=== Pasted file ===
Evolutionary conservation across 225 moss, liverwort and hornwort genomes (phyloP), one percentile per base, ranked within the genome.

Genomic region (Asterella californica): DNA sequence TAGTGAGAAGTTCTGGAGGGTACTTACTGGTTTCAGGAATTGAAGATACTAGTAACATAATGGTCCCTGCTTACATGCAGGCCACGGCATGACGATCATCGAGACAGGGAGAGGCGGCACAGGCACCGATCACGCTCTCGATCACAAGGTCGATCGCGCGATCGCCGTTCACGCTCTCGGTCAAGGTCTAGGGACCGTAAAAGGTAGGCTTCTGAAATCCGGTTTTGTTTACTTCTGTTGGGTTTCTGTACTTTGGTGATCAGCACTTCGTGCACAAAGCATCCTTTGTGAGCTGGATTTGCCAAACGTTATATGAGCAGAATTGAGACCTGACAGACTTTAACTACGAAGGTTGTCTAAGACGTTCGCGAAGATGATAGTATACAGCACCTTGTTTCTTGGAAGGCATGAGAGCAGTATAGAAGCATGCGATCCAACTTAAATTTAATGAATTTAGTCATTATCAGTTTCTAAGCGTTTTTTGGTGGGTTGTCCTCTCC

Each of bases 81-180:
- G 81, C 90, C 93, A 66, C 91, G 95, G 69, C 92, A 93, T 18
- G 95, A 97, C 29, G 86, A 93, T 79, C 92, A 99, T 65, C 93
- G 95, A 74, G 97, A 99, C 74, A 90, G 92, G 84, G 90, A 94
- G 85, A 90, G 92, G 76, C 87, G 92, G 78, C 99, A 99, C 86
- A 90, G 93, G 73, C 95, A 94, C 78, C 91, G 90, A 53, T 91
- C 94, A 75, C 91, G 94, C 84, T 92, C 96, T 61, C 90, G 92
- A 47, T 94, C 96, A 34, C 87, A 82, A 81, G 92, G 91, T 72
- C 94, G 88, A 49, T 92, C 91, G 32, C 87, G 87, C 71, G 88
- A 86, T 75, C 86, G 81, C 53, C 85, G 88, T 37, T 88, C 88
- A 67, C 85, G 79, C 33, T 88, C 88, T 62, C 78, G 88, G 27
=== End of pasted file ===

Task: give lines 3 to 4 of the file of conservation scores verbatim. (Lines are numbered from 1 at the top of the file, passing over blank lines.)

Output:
Each of bases 81-180:
- G 81, C 90, C 93, A 66, C 91, G 95, G 69, C 92, A 93, T 18